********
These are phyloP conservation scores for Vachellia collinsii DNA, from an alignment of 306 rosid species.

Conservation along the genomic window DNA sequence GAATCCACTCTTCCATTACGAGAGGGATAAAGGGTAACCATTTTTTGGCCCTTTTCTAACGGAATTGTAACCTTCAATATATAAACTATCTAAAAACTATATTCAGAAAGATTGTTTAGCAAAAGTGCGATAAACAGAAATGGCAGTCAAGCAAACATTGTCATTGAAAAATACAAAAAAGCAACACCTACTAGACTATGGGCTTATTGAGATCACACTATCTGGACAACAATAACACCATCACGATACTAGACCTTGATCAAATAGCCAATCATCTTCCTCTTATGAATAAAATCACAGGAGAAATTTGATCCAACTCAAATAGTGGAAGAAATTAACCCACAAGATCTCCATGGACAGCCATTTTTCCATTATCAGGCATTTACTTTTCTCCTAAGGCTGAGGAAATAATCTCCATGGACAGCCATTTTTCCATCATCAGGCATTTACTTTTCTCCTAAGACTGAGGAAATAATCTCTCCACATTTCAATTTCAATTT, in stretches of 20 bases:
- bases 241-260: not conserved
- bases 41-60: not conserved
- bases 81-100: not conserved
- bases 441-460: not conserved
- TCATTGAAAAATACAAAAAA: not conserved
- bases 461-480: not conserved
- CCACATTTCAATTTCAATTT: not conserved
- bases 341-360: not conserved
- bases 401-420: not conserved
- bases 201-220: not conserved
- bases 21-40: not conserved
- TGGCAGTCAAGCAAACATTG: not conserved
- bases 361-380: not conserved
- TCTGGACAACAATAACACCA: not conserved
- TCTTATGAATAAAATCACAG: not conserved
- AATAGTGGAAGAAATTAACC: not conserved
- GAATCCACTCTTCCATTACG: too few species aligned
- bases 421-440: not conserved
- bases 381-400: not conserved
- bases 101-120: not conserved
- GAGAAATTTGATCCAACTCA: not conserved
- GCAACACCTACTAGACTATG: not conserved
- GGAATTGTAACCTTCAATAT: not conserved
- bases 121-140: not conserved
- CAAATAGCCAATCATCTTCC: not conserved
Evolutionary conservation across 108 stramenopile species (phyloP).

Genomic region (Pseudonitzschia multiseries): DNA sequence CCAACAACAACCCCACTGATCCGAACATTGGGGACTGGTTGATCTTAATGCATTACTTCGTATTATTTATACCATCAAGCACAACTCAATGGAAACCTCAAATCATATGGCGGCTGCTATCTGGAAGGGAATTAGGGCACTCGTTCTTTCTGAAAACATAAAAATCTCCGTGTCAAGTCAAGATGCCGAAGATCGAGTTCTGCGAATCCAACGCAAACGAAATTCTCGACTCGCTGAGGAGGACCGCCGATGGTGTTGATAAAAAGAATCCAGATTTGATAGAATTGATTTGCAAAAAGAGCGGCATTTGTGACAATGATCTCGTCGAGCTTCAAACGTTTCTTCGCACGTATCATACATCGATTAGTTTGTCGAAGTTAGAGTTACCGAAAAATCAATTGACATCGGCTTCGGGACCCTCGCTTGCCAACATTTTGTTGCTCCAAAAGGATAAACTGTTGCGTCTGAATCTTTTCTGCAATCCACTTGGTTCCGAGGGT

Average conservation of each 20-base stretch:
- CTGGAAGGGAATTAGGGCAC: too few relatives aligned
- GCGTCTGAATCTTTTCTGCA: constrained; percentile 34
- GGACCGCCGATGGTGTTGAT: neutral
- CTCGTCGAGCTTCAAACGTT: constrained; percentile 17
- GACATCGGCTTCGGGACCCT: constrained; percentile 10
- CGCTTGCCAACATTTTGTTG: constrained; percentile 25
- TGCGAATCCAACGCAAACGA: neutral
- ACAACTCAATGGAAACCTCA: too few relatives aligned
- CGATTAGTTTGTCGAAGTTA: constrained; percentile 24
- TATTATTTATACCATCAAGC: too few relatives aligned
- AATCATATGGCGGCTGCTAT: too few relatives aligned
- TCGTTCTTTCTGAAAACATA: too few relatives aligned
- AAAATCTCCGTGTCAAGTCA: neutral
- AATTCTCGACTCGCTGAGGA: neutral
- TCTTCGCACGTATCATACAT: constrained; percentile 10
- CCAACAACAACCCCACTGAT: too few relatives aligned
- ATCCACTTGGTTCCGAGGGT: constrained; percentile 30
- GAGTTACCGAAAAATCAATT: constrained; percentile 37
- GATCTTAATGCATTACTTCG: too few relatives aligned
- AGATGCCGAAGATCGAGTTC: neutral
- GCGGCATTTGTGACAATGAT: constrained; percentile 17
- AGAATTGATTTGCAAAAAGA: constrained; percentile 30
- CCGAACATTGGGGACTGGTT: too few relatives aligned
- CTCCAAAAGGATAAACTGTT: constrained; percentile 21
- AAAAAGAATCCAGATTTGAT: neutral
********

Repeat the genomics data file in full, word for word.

These are phyloP conservation scores for Vachellia collinsii DNA, from an alignment of 306 rosid species.

Conservation along the genomic window DNA sequence GAATCCACTCTTCCATTACGAGAGGGATAAAGGGTAACCATTTTTTGGCCCTTTTCTAACGGAATTGTAACCTTCAATATATAAACTATCTAAAAACTATATTCAGAAAGATTGTTTAGCAAAAGTGCGATAAACAGAAATGGCAGTCAAGCAAACATTGTCATTGAAAAATACAAAAAAGCAACACCTACTAGACTATGGGCTTATTGAGATCACACTATCTGGACAACAATAACACCATCACGATACTAGACCTTGATCAAATAGCCAATCATCTTCCTCTTATGAATAAAATCACAGGAGAAATTTGATCCAACTCAAATAGTGGAAGAAATTAACCCACAAGATCTCCATGGACAGCCATTTTTCCATTATCAGGCATTTACTTTTCTCCTAAGGCTGAGGAAATAATCTCCATGGACAGCCATTTTTCCATCATCAGGCATTTACTTTTCTCCTAAGACTGAGGAAATAATCTCTCCACATTTCAATTTCAATTT, in stretches of 20 bases:
- bases 241-260: not conserved
- bases 41-60: not conserved
- bases 81-100: not conserved
- bases 441-460: not conserved
- TCATTGAAAAATACAAAAAA: not conserved
- bases 461-480: not conserved
- CCACATTTCAATTTCAATTT: not conserved
- bases 341-360: not conserved
- bases 401-420: not conserved
- bases 201-220: not conserved
- bases 21-40: not conserved
- TGGCAGTCAAGCAAACATTG: not conserved
- bases 361-380: not conserved
- TCTGGACAACAATAACACCA: not conserved
- TCTTATGAATAAAATCACAG: not conserved
- AATAGTGGAAGAAATTAACC: not conserved
- GAATCCACTCTTCCATTACG: too few species aligned
- bases 421-440: not conserved
- bases 381-400: not conserved
- bases 101-120: not conserved
- GAGAAATTTGATCCAACTCA: not conserved
- GCAACACCTACTAGACTATG: not conserved
- GGAATTGTAACCTTCAATAT: not conserved
- bases 121-140: not conserved
- CAAATAGCCAATCATCTTCC: not conserved
Evolutionary conservation across 108 stramenopile species (phyloP).

Genomic region (Pseudonitzschia multiseries): DNA sequence CCAACAACAACCCCACTGATCCGAACATTGGGGACTGGTTGATCTTAATGCATTACTTCGTATTATTTATACCATCAAGCACAACTCAATGGAAACCTCAAATCATATGGCGGCTGCTATCTGGAAGGGAATTAGGGCACTCGTTCTTTCTGAAAACATAAAAATCTCCGTGTCAAGTCAAGATGCCGAAGATCGAGTTCTGCGAATCCAACGCAAACGAAATTCTCGACTCGCTGAGGAGGACCGCCGATGGTGTTGATAAAAAGAATCCAGATTTGATAGAATTGATTTGCAAAAAGAGCGGCATTTGTGACAATGATCTCGTCGAGCTTCAAACGTTTCTTCGCACGTATCATACATCGATTAGTTTGTCGAAGTTAGAGTTACCGAAAAATCAATTGACATCGGCTTCGGGACCCTCGCTTGCCAACATTTTGTTGCTCCAAAAGGATAAACTGTTGCGTCTGAATCTTTTCTGCAATCCACTTGGTTCCGAGGGT

Average conservation of each 20-base stretch:
- CTGGAAGGGAATTAGGGCAC: too few relatives aligned
- GCGTCTGAATCTTTTCTGCA: constrained; percentile 34
- GGACCGCCGATGGTGTTGAT: neutral
- CTCGTCGAGCTTCAAACGTT: constrained; percentile 17
- GACATCGGCTTCGGGACCCT: constrained; percentile 10
- CGCTTGCCAACATTTTGTTG: constrained; percentile 25
- TGCGAATCCAACGCAAACGA: neutral
- ACAACTCAATGGAAACCTCA: too few relatives aligned
- CGATTAGTTTGTCGAAGTTA: constrained; percentile 24
- TATTATTTATACCATCAAGC: too few relatives aligned
- AATCATATGGCGGCTGCTAT: too few relatives aligned
- TCGTTCTTTCTGAAAACATA: too few relatives aligned
- AAAATCTCCGTGTCAAGTCA: neutral
- AATTCTCGACTCGCTGAGGA: neutral
- TCTTCGCACGTATCATACAT: constrained; percentile 10
- CCAACAACAACCCCACTGAT: too few relatives aligned
- ATCCACTTGGTTCCGAGGGT: constrained; percentile 30
- GAGTTACCGAAAAATCAATT: constrained; percentile 37
- GATCTTAATGCATTACTTCG: too few relatives aligned
- AGATGCCGAAGATCGAGTTC: neutral
- GCGGCATTTGTGACAATGAT: constrained; percentile 17
- AGAATTGATTTGCAAAAAGA: constrained; percentile 30
- CCGAACATTGGGGACTGGTT: too few relatives aligned
- CTCCAAAAGGATAAACTGTT: constrained; percentile 21
- AAAAAGAATCCAGATTTGAT: neutral